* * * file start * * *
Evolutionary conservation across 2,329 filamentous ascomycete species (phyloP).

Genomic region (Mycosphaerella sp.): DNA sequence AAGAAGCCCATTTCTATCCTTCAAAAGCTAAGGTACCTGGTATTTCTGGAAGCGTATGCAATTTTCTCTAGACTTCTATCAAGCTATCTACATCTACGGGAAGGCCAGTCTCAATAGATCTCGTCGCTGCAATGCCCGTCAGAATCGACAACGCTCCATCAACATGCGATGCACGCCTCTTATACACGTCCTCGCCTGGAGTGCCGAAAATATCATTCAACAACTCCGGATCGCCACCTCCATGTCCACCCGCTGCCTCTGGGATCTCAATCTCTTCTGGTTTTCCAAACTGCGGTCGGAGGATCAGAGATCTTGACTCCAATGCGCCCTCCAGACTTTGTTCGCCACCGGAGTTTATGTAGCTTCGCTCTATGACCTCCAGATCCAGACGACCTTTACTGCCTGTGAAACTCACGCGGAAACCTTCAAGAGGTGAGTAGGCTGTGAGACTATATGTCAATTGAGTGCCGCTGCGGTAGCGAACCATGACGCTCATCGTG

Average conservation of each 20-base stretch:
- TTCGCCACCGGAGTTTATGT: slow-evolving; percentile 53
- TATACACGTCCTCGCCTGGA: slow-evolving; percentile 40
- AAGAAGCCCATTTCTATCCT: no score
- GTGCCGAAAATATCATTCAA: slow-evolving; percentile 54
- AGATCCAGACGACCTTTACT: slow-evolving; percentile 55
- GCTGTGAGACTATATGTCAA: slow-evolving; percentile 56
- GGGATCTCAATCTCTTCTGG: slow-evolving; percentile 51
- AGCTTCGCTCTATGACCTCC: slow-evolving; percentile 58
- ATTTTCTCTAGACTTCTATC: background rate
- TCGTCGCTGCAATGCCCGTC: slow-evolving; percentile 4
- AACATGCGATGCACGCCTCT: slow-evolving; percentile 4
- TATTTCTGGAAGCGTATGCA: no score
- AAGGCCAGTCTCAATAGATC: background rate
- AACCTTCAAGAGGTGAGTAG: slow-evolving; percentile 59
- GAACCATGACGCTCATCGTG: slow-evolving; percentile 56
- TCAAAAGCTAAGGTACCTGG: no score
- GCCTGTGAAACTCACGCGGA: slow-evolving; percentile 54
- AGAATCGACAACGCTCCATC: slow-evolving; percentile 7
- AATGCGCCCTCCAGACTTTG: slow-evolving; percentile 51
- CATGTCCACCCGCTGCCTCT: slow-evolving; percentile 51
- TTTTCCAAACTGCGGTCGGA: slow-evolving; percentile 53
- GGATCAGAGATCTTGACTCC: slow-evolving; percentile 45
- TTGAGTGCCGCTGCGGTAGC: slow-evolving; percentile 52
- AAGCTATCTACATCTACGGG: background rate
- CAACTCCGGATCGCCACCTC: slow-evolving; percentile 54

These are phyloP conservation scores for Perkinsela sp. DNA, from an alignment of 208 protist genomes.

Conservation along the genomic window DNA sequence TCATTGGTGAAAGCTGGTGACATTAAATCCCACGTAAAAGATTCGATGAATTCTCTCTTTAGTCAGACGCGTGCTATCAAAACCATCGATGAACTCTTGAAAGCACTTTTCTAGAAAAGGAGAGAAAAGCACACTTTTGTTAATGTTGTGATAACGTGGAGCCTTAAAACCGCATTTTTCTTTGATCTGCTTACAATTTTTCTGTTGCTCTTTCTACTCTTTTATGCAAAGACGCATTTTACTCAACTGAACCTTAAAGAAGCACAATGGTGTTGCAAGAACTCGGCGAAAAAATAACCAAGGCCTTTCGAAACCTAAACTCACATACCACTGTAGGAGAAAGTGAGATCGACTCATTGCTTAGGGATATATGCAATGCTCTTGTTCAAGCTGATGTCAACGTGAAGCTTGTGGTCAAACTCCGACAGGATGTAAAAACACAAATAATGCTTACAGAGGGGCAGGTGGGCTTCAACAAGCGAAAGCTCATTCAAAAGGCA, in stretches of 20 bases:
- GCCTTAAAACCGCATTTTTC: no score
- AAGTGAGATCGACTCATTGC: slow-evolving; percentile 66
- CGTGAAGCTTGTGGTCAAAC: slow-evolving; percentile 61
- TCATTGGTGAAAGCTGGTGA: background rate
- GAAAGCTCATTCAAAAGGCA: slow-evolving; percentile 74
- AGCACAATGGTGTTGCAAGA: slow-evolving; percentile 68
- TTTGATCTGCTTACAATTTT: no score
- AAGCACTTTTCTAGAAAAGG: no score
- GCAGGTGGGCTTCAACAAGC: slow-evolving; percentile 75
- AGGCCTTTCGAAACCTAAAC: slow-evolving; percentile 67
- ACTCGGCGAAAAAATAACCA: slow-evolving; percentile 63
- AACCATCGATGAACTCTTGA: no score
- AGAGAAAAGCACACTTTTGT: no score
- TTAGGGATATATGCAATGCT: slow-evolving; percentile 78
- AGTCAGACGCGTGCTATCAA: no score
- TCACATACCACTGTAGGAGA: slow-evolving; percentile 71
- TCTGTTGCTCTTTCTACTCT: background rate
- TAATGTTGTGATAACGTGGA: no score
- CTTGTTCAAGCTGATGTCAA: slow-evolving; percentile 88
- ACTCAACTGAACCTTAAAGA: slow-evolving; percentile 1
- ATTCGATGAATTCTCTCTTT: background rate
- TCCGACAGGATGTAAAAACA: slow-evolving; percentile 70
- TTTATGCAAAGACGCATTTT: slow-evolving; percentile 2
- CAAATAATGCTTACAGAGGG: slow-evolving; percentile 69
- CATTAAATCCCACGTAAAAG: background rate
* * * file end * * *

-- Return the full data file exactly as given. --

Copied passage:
Evolutionary conservation across 2,329 filamentous ascomycete species (phyloP).

Genomic region (Mycosphaerella sp.): DNA sequence AAGAAGCCCATTTCTATCCTTCAAAAGCTAAGGTACCTGGTATTTCTGGAAGCGTATGCAATTTTCTCTAGACTTCTATCAAGCTATCTACATCTACGGGAAGGCCAGTCTCAATAGATCTCGTCGCTGCAATGCCCGTCAGAATCGACAACGCTCCATCAACATGCGATGCACGCCTCTTATACACGTCCTCGCCTGGAGTGCCGAAAATATCATTCAACAACTCCGGATCGCCACCTCCATGTCCACCCGCTGCCTCTGGGATCTCAATCTCTTCTGGTTTTCCAAACTGCGGTCGGAGGATCAGAGATCTTGACTCCAATGCGCCCTCCAGACTTTGTTCGCCACCGGAGTTTATGTAGCTTCGCTCTATGACCTCCAGATCCAGACGACCTTTACTGCCTGTGAAACTCACGCGGAAACCTTCAAGAGGTGAGTAGGCTGTGAGACTATATGTCAATTGAGTGCCGCTGCGGTAGCGAACCATGACGCTCATCGTG

Average conservation of each 20-base stretch:
- TTCGCCACCGGAGTTTATGT: slow-evolving; percentile 53
- TATACACGTCCTCGCCTGGA: slow-evolving; percentile 40
- AAGAAGCCCATTTCTATCCT: no score
- GTGCCGAAAATATCATTCAA: slow-evolving; percentile 54
- AGATCCAGACGACCTTTACT: slow-evolving; percentile 55
- GCTGTGAGACTATATGTCAA: slow-evolving; percentile 56
- GGGATCTCAATCTCTTCTGG: slow-evolving; percentile 51
- AGCTTCGCTCTATGACCTCC: slow-evolving; percentile 58
- ATTTTCTCTAGACTTCTATC: background rate
- TCGTCGCTGCAATGCCCGTC: slow-evolving; percentile 4
- AACATGCGATGCACGCCTCT: slow-evolving; percentile 4
- TATTTCTGGAAGCGTATGCA: no score
- AAGGCCAGTCTCAATAGATC: background rate
- AACCTTCAAGAGGTGAGTAG: slow-evolving; percentile 59
- GAACCATGACGCTCATCGTG: slow-evolving; percentile 56
- TCAAAAGCTAAGGTACCTGG: no score
- GCCTGTGAAACTCACGCGGA: slow-evolving; percentile 54
- AGAATCGACAACGCTCCATC: slow-evolving; percentile 7
- AATGCGCCCTCCAGACTTTG: slow-evolving; percentile 51
- CATGTCCACCCGCTGCCTCT: slow-evolving; percentile 51
- TTTTCCAAACTGCGGTCGGA: slow-evolving; percentile 53
- GGATCAGAGATCTTGACTCC: slow-evolving; percentile 45
- TTGAGTGCCGCTGCGGTAGC: slow-evolving; percentile 52
- AAGCTATCTACATCTACGGG: background rate
- CAACTCCGGATCGCCACCTC: slow-evolving; percentile 54

These are phyloP conservation scores for Perkinsela sp. DNA, from an alignment of 208 protist genomes.

Conservation along the genomic window DNA sequence TCATTGGTGAAAGCTGGTGACATTAAATCCCACGTAAAAGATTCGATGAATTCTCTCTTTAGTCAGACGCGTGCTATCAAAACCATCGATGAACTCTTGAAAGCACTTTTCTAGAAAAGGAGAGAAAAGCACACTTTTGTTAATGTTGTGATAACGTGGAGCCTTAAAACCGCATTTTTCTTTGATCTGCTTACAATTTTTCTGTTGCTCTTTCTACTCTTTTATGCAAAGACGCATTTTACTCAACTGAACCTTAAAGAAGCACAATGGTGTTGCAAGAACTCGGCGAAAAAATAACCAAGGCCTTTCGAAACCTAAACTCACATACCACTGTAGGAGAAAGTGAGATCGACTCATTGCTTAGGGATATATGCAATGCTCTTGTTCAAGCTGATGTCAACGTGAAGCTTGTGGTCAAACTCCGACAGGATGTAAAAACACAAATAATGCTTACAGAGGGGCAGGTGGGCTTCAACAAGCGAAAGCTCATTCAAAAGGCA, in stretches of 20 bases:
- GCCTTAAAACCGCATTTTTC: no score
- AAGTGAGATCGACTCATTGC: slow-evolving; percentile 66
- CGTGAAGCTTGTGGTCAAAC: slow-evolving; percentile 61
- TCATTGGTGAAAGCTGGTGA: background rate
- GAAAGCTCATTCAAAAGGCA: slow-evolving; percentile 74
- AGCACAATGGTGTTGCAAGA: slow-evolving; percentile 68
- TTTGATCTGCTTACAATTTT: no score
- AAGCACTTTTCTAGAAAAGG: no score
- GCAGGTGGGCTTCAACAAGC: slow-evolving; percentile 75
- AGGCCTTTCGAAACCTAAAC: slow-evolving; percentile 67
- ACTCGGCGAAAAAATAACCA: slow-evolving; percentile 63
- AACCATCGATGAACTCTTGA: no score
- AGAGAAAAGCACACTTTTGT: no score
- TTAGGGATATATGCAATGCT: slow-evolving; percentile 78
- AGTCAGACGCGTGCTATCAA: no score
- TCACATACCACTGTAGGAGA: slow-evolving; percentile 71
- TCTGTTGCTCTTTCTACTCT: background rate
- TAATGTTGTGATAACGTGGA: no score
- CTTGTTCAAGCTGATGTCAA: slow-evolving; percentile 88
- ACTCAACTGAACCTTAAAGA: slow-evolving; percentile 1
- ATTCGATGAATTCTCTCTTT: background rate
- TCCGACAGGATGTAAAAACA: slow-evolving; percentile 70
- TTTATGCAAAGACGCATTTT: slow-evolving; percentile 2
- CAAATAATGCTTACAGAGGG: slow-evolving; percentile 69
- CATTAAATCCCACGTAAAAG: background rate